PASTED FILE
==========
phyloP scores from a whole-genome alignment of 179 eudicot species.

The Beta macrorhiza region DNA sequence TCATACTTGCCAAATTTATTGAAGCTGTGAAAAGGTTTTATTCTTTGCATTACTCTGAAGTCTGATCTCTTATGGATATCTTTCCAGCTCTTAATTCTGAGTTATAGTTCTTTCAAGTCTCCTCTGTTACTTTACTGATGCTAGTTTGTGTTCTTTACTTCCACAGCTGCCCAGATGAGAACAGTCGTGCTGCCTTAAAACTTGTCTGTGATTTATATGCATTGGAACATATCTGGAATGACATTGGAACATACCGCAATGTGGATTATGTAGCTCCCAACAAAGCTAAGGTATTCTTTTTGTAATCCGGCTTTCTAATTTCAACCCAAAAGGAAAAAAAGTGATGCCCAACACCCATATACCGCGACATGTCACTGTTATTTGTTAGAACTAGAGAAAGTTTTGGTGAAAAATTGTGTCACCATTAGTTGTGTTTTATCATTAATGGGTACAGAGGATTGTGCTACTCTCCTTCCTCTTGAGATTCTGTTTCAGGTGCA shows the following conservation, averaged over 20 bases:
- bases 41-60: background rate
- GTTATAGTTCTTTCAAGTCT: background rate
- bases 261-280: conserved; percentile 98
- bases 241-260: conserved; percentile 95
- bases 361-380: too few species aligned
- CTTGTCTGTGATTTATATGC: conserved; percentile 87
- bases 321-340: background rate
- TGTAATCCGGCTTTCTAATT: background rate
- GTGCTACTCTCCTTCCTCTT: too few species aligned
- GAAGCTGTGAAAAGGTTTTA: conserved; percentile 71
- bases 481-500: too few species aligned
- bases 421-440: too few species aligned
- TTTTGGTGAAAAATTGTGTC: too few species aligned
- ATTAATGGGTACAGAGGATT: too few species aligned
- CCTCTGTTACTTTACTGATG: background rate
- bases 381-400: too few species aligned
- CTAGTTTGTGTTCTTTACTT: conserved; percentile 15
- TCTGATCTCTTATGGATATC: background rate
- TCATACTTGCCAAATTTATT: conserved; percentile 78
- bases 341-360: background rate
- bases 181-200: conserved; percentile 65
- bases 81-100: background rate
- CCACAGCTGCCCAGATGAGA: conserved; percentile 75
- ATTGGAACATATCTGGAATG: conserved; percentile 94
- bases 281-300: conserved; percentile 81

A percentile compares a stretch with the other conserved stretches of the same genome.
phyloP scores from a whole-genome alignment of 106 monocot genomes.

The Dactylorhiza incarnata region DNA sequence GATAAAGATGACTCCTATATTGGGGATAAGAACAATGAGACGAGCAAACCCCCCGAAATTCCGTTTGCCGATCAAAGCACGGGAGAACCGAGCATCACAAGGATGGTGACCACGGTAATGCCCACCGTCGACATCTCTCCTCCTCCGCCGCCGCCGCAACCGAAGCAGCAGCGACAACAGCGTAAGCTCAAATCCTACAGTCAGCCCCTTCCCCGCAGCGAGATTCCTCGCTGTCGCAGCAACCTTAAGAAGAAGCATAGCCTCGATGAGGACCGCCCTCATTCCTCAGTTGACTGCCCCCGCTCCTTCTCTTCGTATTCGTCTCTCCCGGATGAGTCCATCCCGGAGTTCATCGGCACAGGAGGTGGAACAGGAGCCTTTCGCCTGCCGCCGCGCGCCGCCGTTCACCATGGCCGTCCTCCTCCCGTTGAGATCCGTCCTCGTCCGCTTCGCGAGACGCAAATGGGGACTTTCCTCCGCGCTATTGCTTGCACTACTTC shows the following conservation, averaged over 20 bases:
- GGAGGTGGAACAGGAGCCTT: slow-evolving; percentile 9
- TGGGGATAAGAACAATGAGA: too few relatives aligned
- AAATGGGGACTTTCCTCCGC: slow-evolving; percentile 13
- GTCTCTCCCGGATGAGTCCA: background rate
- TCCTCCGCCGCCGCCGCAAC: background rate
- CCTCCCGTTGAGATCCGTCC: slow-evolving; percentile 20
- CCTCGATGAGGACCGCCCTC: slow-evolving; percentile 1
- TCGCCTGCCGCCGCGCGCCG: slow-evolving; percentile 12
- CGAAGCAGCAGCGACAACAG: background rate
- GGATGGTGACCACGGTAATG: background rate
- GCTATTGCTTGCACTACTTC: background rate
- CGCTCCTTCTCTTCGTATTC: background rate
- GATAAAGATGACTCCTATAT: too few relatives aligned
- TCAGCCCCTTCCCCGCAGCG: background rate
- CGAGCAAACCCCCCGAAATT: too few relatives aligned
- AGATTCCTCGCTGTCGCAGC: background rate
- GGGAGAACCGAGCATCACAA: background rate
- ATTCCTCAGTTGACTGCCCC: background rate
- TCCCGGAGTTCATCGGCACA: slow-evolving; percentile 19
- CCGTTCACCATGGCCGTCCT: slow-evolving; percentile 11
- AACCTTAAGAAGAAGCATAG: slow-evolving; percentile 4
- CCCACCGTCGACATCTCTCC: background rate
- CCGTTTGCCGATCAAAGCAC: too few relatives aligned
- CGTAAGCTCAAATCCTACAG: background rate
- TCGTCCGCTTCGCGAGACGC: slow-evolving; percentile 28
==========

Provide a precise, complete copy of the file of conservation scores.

phyloP scores from a whole-genome alignment of 179 eudicot species.

The Beta macrorhiza region DNA sequence TCATACTTGCCAAATTTATTGAAGCTGTGAAAAGGTTTTATTCTTTGCATTACTCTGAAGTCTGATCTCTTATGGATATCTTTCCAGCTCTTAATTCTGAGTTATAGTTCTTTCAAGTCTCCTCTGTTACTTTACTGATGCTAGTTTGTGTTCTTTACTTCCACAGCTGCCCAGATGAGAACAGTCGTGCTGCCTTAAAACTTGTCTGTGATTTATATGCATTGGAACATATCTGGAATGACATTGGAACATACCGCAATGTGGATTATGTAGCTCCCAACAAAGCTAAGGTATTCTTTTTGTAATCCGGCTTTCTAATTTCAACCCAAAAGGAAAAAAAGTGATGCCCAACACCCATATACCGCGACATGTCACTGTTATTTGTTAGAACTAGAGAAAGTTTTGGTGAAAAATTGTGTCACCATTAGTTGTGTTTTATCATTAATGGGTACAGAGGATTGTGCTACTCTCCTTCCTCTTGAGATTCTGTTTCAGGTGCA shows the following conservation, averaged over 20 bases:
- bases 41-60: background rate
- GTTATAGTTCTTTCAAGTCT: background rate
- bases 261-280: conserved; percentile 98
- bases 241-260: conserved; percentile 95
- bases 361-380: too few species aligned
- CTTGTCTGTGATTTATATGC: conserved; percentile 87
- bases 321-340: background rate
- TGTAATCCGGCTTTCTAATT: background rate
- GTGCTACTCTCCTTCCTCTT: too few species aligned
- GAAGCTGTGAAAAGGTTTTA: conserved; percentile 71
- bases 481-500: too few species aligned
- bases 421-440: too few species aligned
- TTTTGGTGAAAAATTGTGTC: too few species aligned
- ATTAATGGGTACAGAGGATT: too few species aligned
- CCTCTGTTACTTTACTGATG: background rate
- bases 381-400: too few species aligned
- CTAGTTTGTGTTCTTTACTT: conserved; percentile 15
- TCTGATCTCTTATGGATATC: background rate
- TCATACTTGCCAAATTTATT: conserved; percentile 78
- bases 341-360: background rate
- bases 181-200: conserved; percentile 65
- bases 81-100: background rate
- CCACAGCTGCCCAGATGAGA: conserved; percentile 75
- ATTGGAACATATCTGGAATG: conserved; percentile 94
- bases 281-300: conserved; percentile 81

A percentile compares a stretch with the other conserved stretches of the same genome.
phyloP scores from a whole-genome alignment of 106 monocot genomes.

The Dactylorhiza incarnata region DNA sequence GATAAAGATGACTCCTATATTGGGGATAAGAACAATGAGACGAGCAAACCCCCCGAAATTCCGTTTGCCGATCAAAGCACGGGAGAACCGAGCATCACAAGGATGGTGACCACGGTAATGCCCACCGTCGACATCTCTCCTCCTCCGCCGCCGCCGCAACCGAAGCAGCAGCGACAACAGCGTAAGCTCAAATCCTACAGTCAGCCCCTTCCCCGCAGCGAGATTCCTCGCTGTCGCAGCAACCTTAAGAAGAAGCATAGCCTCGATGAGGACCGCCCTCATTCCTCAGTTGACTGCCCCCGCTCCTTCTCTTCGTATTCGTCTCTCCCGGATGAGTCCATCCCGGAGTTCATCGGCACAGGAGGTGGAACAGGAGCCTTTCGCCTGCCGCCGCGCGCCGCCGTTCACCATGGCCGTCCTCCTCCCGTTGAGATCCGTCCTCGTCCGCTTCGCGAGACGCAAATGGGGACTTTCCTCCGCGCTATTGCTTGCACTACTTC shows the following conservation, averaged over 20 bases:
- GGAGGTGGAACAGGAGCCTT: slow-evolving; percentile 9
- TGGGGATAAGAACAATGAGA: too few relatives aligned
- AAATGGGGACTTTCCTCCGC: slow-evolving; percentile 13
- GTCTCTCCCGGATGAGTCCA: background rate
- TCCTCCGCCGCCGCCGCAAC: background rate
- CCTCCCGTTGAGATCCGTCC: slow-evolving; percentile 20
- CCTCGATGAGGACCGCCCTC: slow-evolving; percentile 1
- TCGCCTGCCGCCGCGCGCCG: slow-evolving; percentile 12
- CGAAGCAGCAGCGACAACAG: background rate
- GGATGGTGACCACGGTAATG: background rate
- GCTATTGCTTGCACTACTTC: background rate
- CGCTCCTTCTCTTCGTATTC: background rate
- GATAAAGATGACTCCTATAT: too few relatives aligned
- TCAGCCCCTTCCCCGCAGCG: background rate
- CGAGCAAACCCCCCGAAATT: too few relatives aligned
- AGATTCCTCGCTGTCGCAGC: background rate
- GGGAGAACCGAGCATCACAA: background rate
- ATTCCTCAGTTGACTGCCCC: background rate
- TCCCGGAGTTCATCGGCACA: slow-evolving; percentile 19
- CCGTTCACCATGGCCGTCCT: slow-evolving; percentile 11
- AACCTTAAGAAGAAGCATAG: slow-evolving; percentile 4
- CCCACCGTCGACATCTCTCC: background rate
- CCGTTTGCCGATCAAAGCAC: too few relatives aligned
- CGTAAGCTCAAATCCTACAG: background rate
- TCGTCCGCTTCGCGAGACGC: slow-evolving; percentile 28